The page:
Easy Raw Vegan Carrot Cake Energy Bars

by Pamela Cook on July 8, 2010

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For the longest time, I’ve been wanting a raw vegan version of a granola bar.

At the same time, I am extremely lazy when it comes to complicated food prep. My family doesn’t eat raw, or even vegan for that matter. I just go with the flow, continuing to prepare foods they’re used to, and offer tastes of what I eat from time to time. (The last thing I want to do is be preachy or pressure them to change).

I’ve become burned out on the added work of preparing food for myself, and continuing to cook for the family.

So when it comes to preparing raw vegan food for myself, the easier, the better!

I’m a big fan of the Thrive vegan nutrition book written by vegan athlete Brendan Brazier. A large percentage of the recipes are raw vegan! I began experimenting with his energy bar recipes, and came up with a variation that I call carrot cake flavor.

First, I want to give the disclaimer that there is one teeny part that is a tad bit of a pain, and time consuming. But hang with me. It is not so bad, and it’s worth it if you are wanting to eat mostly raw, and or vegan, and gluten-free, and you are a lover of carbs.

Carbs have long been my downfall – boxed cereals, crackers, bread, pasta, etc. I recently discovered something called “buckwheat crunchies” (I’m sure the long time raw foodies know all about this, but I’m still a novice!)

Buckwheat crunchies are sprouted, then dehydrated buckwheat groats. If this is something you don’t want to mess with, I’ve been there! Even though I’ve been on a raw vegan diet for a year, I just recently began sprouting regularly. For months I just didn’t want to do it. All of a sudden, I’ve gotten more in the habit of it, and it’s not so bad.

Here is a great article on sprouting wheatberries from Gena over at Choosing Raw. The technique in this article is very close to how I sprout the buckwheat groats, except I soak them for a few hours or overnight, instead of 24 hours. For buckwheat, less soaking is better because they could ferment easily. I rinse them every 4 hours throughout the day, and they are done when you see little tails forming. Then dehydrate until crunchy (overnight usually does the trick), and store in an airtight container.

Raw Vegan Carrot Cake Energy Bars

Throw the following into a food processor & process on high speed to the desired consistency.

1C dates (soak if they are dry)
1/2C pecans
1/4C walnuts
1/4C hemp seeds
1/4C packed shredded carrots
1/4C buckwheat crunchies (add more or less to desired texture)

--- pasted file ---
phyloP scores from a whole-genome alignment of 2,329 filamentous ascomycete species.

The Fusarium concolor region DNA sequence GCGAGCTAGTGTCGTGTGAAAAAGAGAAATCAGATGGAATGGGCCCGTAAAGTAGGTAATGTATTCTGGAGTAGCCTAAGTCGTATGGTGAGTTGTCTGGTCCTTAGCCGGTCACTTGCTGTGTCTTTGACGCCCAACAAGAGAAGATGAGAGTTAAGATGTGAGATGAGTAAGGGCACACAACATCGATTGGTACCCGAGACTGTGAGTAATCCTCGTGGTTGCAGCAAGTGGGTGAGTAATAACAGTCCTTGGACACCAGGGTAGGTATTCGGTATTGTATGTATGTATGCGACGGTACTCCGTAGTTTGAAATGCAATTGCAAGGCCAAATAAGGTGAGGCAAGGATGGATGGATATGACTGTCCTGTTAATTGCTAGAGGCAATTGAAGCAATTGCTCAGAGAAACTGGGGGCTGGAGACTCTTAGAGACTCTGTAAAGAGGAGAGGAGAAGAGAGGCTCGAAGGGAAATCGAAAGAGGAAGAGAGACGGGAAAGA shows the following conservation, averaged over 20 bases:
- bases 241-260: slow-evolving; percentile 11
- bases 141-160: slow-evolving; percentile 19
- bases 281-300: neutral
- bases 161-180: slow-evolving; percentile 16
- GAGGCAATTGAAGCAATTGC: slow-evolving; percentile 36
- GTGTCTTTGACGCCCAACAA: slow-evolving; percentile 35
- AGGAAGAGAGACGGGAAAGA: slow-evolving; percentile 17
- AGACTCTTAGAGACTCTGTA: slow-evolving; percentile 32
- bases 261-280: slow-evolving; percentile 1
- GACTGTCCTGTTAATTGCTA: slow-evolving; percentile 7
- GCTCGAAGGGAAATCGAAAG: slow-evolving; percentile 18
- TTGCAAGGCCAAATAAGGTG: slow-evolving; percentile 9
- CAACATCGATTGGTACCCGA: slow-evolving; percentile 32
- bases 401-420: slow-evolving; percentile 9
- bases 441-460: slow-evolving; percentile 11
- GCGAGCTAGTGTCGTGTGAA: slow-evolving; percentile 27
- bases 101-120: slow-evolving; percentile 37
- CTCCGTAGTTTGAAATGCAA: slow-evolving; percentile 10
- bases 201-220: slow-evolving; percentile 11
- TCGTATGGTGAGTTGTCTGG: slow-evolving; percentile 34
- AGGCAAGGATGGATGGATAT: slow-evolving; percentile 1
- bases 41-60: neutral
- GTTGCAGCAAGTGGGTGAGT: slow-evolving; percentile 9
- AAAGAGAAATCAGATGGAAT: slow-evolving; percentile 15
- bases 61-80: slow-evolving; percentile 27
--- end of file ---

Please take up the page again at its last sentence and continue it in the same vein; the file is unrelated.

1 dropper of liquid stevia drizzled over ingredients (optional)
1/8 cup ground flax seeds (this is flexible and can be adjusted to desired moistness)

Spices – I use 1tsp of Trader Joe’s pumpkin pie spice, and sometimes add some minced fresh ginger. The spices are totally flexible – you can use only cinnamon, omit ginger, or any combination of your favorite spices typical of the carrot cake flavor.

After processed to the desired chunkiness, scoop out “dough,” shape into a rectangle, and slice into bars.

Why I love these things

This recipe is fantastic for it’s flexibility, and the ease with which you can substitute ingredients or proportions to personalize it.

It can be frozen in the warm weather, eaten as is, stored in the fridge, or placed in the dehydrator to any desired level of moistness. After dehydrated, these are perfect on the go, or for traveling.

They have the most crunch when eaten right away, or frozen. That crunch is addictive! The dehydrating does reduce the crunch quite a bit, but the portability is worth it. I plan to experiment with many more flavors before my upcoming trip to NY this August.

Last night I also made a banana bread flavor, but the recipe is too new to post yet. I’m not quite happy with it. It was a slight variation of the recipe from the Thrive book, but I want to perfect it a bit more.

Banana Bread Energy Bars

This tasted like doughy banana bread fresh out of the oven, when eaten straight from the dehydrator.
With some coconut oil (coconut oil is my “butter” of choice):

It would be even better with coconut butter, or a combo of the two. YUM!

Let me know if you give this recipe a try! If you aren’t able to sprout the buckwheat right away, it could probably be substituted with a variety of other ingredients, such as any coarsely chopped nuts or seeds, possibly some coarsely ground oats (especially if you don’t care if it’s raw), or additional ground flax.

Comment below with any questions, or your own experiences with this recipe.

Have a great Thursday!

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